Nevertheless, part of the pre-election strategy is to present National as a party of the future, offering fresh energy. It aims to present two or three big policies that encapsulate that. So far we have seen only a broadband investment policy. There will be an emphasis on science, which is future-oriented, but announcement of this has been long delayed, in part because the party’s marketers think it isn’t a vote catcher. There will be a promise to restructure the personal tax system. And there will be “fresh” John Key, a phenomenal mix of determination and charm, smartness and laid-backness, such as I have not seen before.
Polls say that will be enough. So does the anecdotal evidence, though Helen Clark still connects when she is on the trail and the support numbers in the next Parliament could be tricky. The odds are that John Key will be Prime Minister in December. The economy alone is enough to make the difference with 2005.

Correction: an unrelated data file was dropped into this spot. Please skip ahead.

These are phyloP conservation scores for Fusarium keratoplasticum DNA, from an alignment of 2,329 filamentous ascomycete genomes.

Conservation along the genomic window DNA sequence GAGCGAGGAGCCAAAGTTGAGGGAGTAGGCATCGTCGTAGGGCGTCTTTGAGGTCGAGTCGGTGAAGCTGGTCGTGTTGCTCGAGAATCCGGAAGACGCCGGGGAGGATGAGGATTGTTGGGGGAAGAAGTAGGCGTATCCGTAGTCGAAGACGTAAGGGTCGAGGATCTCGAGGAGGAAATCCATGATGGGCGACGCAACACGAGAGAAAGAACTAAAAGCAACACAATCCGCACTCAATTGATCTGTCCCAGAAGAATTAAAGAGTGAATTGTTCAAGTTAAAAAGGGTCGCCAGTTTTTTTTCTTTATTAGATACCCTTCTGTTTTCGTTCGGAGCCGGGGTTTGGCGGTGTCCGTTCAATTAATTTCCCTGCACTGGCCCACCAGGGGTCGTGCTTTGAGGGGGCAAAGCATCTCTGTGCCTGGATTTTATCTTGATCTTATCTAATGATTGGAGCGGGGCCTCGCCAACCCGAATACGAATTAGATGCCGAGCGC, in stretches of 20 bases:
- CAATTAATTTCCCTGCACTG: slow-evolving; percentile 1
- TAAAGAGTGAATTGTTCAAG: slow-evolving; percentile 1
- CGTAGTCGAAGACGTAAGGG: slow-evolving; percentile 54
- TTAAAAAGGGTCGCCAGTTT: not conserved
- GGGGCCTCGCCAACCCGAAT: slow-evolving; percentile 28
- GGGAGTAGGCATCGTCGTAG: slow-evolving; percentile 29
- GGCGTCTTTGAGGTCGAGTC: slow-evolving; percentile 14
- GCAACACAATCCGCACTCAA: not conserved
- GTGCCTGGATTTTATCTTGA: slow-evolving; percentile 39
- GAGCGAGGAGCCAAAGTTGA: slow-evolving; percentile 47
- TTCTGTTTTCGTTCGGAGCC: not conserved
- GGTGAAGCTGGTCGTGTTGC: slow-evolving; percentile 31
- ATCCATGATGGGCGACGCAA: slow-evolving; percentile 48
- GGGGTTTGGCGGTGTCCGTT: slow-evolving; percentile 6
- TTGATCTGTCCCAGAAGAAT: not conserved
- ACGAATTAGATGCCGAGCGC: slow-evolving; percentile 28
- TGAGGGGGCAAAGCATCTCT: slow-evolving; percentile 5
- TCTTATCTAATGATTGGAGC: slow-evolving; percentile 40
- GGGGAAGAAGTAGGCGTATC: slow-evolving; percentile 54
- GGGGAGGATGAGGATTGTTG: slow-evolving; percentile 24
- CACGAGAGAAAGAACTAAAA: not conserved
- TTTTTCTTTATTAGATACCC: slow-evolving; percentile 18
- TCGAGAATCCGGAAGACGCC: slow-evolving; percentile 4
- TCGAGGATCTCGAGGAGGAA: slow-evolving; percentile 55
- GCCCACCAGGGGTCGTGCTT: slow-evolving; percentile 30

So what would you get if John Key leads the next government? Without going into detail, you would get:
* a personal tax cut programme bigger than Michael Cullen’s, regardless of the impact on the fiscal balance
* over time, a rearrangement of the public service and its staff to focus on National’s preferred functions, reducing numbers by natural attrition, with special attention to policy analysts and “bureaucrats” but not savage cuts * more active use of the government balance sheet (shorthand for more debt) to fund infrastructure coupled with PPPs plus a new infrastructure agency
* a preference for lighter regulation but no bonfire
* immediate movement on the Resource Management Act to speed up processing and give greater weight to development and a longer-term plan to deal with Public Works Act issues, to deal with urban design and housing affordability, to clean up the aquaculture consent process, to introduce tradable water rights and to develop an oceans policy